Let alone the 49/23 split in YouGov’s latest opinion poll in favour of the Conservatives, there is another factor to bear in mind. Labour’s 40 Scottish Westminster MPs elected are coming under severe threat from the SNP. Recent polling has gone as follows as reported by Stuart Dickson May on Politicalbetting.com today.
Here is the Scotland sub-sample from the latest Populus/Times poll GB-wide voting intention poll. Fieldwork was largely (or more probably fully?) conducted before the Wendy Alexander/independence referendum crisis kicked off in the Scottish Labour Party last Sunday/Monday. The week since then has been truly astonishing – I cannot remember a week like it in all my years of following Scottish politics. Truly unprecedented.
Remember: Populus is a pollster which almost without exception provides poll findings more sympathetic to Labour than the other pollsters. Usual caveats regarding sub-samples apply.
Scottish Westminster voting intention
fieldwork: 2-4 May 2008
sample size: 133
(% change from UK GE 2005)
1. SNP 41% (+23%)
2. Lab 25% (-14%)
3. Con 18% (+2%)
4. LD 11% (-12%)
5. BNP 2% (+2%)
Electoral Calculus seats calculator:
1. SNP 43 seats (+37 seats)
2. Lab 8 seats (-32 seats)
3. LD 5 seats (-6 seats)
4. Con 3 seats (+2 seats)
5. Speaker (Michael Martin) 1 seat (n/c)
I will not list all the seat changes, but suffice to say that the following ministers, and Lib Dem frontbenchers, would lose their seats to the SNP: Alistair Darling, Des Browne, Dougie Alexander, David Cairns, Danny Alexander and Michael Moore.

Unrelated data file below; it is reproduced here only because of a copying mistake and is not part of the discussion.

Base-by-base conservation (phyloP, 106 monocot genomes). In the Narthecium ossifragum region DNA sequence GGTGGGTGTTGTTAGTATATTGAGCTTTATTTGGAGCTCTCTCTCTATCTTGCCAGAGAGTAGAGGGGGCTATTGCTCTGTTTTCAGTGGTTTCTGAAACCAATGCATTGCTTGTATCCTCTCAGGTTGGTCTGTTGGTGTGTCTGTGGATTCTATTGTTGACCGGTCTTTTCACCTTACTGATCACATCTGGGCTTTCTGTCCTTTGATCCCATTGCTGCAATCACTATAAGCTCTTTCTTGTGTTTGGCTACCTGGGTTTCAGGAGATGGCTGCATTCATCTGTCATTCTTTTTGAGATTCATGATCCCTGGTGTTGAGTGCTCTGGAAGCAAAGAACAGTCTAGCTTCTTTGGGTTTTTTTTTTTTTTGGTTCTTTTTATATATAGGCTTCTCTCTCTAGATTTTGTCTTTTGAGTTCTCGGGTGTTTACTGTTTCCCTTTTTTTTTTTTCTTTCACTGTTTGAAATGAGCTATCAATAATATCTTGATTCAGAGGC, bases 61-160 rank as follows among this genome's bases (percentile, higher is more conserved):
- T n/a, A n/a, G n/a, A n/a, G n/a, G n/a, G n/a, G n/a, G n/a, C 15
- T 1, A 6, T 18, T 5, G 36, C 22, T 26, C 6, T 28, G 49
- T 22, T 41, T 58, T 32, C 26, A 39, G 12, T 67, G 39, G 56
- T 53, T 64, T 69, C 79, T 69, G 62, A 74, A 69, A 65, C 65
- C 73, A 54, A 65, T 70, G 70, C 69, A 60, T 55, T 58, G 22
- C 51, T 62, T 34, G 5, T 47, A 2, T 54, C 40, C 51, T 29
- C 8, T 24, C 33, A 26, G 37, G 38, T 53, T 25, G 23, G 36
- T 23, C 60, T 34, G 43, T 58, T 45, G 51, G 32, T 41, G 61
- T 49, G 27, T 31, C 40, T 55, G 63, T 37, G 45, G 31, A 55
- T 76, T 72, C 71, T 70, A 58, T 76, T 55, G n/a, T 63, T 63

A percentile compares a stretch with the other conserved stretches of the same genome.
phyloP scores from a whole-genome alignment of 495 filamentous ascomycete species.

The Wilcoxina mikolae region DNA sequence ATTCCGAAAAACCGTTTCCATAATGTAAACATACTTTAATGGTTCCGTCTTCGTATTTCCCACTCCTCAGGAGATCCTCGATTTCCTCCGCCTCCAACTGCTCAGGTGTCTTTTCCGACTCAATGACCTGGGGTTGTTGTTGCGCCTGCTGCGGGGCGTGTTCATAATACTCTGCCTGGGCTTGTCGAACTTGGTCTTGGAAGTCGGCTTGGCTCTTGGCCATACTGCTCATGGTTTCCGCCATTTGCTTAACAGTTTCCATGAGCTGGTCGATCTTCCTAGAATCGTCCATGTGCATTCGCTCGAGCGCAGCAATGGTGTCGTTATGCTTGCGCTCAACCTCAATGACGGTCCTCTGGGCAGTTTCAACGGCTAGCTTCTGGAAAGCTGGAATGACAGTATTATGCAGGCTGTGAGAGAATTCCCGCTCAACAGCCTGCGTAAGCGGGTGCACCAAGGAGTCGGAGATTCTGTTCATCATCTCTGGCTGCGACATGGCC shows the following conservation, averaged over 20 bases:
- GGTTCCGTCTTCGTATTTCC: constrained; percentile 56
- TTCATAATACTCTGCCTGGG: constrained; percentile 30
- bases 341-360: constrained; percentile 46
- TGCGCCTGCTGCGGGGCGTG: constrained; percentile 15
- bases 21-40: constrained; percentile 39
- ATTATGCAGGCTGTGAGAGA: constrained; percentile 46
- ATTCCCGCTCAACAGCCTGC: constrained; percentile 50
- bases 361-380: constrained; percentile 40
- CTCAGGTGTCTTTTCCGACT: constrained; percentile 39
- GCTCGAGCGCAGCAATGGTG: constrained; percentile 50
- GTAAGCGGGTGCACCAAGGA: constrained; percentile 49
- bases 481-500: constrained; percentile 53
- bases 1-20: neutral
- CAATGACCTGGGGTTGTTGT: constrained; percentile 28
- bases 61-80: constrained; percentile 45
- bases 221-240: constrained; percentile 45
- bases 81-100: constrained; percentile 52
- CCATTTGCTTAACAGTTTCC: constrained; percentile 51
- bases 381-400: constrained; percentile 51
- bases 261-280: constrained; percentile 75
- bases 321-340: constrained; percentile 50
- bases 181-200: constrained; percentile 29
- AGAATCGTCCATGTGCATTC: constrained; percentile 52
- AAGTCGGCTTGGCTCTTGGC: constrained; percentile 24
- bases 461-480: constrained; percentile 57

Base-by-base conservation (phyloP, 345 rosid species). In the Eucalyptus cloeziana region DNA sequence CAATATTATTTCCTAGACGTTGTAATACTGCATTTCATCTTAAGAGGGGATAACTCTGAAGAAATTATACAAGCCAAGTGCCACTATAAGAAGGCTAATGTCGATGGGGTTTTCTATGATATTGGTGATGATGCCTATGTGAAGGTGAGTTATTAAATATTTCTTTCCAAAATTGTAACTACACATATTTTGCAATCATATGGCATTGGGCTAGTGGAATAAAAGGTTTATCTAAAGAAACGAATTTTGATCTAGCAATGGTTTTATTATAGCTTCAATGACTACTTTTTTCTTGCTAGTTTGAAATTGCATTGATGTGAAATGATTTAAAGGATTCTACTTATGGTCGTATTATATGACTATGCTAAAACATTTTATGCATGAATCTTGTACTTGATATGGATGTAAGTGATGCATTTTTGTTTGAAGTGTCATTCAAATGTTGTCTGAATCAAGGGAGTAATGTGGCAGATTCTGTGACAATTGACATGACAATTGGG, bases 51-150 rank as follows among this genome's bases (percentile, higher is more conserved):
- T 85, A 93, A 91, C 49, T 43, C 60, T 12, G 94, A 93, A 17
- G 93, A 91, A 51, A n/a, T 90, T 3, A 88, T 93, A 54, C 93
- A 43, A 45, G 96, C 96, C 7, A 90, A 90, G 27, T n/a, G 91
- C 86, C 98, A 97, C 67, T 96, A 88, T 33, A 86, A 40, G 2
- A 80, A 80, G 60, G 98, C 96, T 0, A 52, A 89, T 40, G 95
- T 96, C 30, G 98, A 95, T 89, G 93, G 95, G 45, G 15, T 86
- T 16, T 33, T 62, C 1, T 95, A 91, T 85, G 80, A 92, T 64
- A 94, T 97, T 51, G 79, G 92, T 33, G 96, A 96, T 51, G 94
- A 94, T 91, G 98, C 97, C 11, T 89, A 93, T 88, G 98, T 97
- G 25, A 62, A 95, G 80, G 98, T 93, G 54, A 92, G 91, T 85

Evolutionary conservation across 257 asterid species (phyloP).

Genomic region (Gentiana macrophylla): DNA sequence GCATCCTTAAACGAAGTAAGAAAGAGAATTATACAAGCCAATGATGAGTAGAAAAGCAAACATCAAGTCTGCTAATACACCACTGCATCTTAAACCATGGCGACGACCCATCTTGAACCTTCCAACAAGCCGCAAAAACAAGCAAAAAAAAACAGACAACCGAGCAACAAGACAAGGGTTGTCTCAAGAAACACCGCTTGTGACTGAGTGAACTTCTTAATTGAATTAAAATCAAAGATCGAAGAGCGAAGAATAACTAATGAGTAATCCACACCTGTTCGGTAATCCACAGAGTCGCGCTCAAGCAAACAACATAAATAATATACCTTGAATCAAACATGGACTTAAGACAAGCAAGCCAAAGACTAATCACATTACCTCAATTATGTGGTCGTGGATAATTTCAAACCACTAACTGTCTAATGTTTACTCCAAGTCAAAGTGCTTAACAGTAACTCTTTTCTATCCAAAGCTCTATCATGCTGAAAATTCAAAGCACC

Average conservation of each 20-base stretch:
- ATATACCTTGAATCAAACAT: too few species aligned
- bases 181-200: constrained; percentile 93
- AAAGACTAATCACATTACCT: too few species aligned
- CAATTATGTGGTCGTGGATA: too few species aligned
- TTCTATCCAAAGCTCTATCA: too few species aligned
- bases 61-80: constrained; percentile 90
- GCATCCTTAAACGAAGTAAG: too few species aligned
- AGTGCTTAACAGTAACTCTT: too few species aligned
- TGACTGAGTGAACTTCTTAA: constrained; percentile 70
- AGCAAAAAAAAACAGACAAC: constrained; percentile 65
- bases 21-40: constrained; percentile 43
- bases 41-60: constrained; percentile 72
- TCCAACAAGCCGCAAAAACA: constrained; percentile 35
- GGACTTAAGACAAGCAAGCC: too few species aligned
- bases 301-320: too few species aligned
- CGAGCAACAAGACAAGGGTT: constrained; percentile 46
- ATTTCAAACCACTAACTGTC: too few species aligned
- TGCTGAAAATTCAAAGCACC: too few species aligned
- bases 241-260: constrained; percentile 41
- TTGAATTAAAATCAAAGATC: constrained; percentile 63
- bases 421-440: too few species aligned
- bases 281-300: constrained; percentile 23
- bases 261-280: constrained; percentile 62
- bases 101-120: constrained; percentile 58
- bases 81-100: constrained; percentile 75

So, if things were that bad for Scottish Labour before the Alexander/Brown split, just how bad are things going to get now? Bring it on
The latest YouGov/Sun Scottish sub-sample, which I reported on yesterday’s thread, were: SNP 32% (23 seats), Lab 26% (20 seats), Con 21% (7 seats), LD 13% (8 seats), Speaker 1 seat.
Before any voting is taken into account from the rest of the UK, Labour’s Westminster majority would be down to around the 30 mark, if this pattern were repeated in an election. The collapse of Labour’s support on all fronts is totally devastating. PICTURED – The Chancellor of The Exchequer Alistair Darling, likely to become a casualty of Brown’s second collapse – the one in Scotland.
If this keeps going, Brown himself might come onto the casualty list. Are we approaching the biggest electoral bloodbath in British electoral history?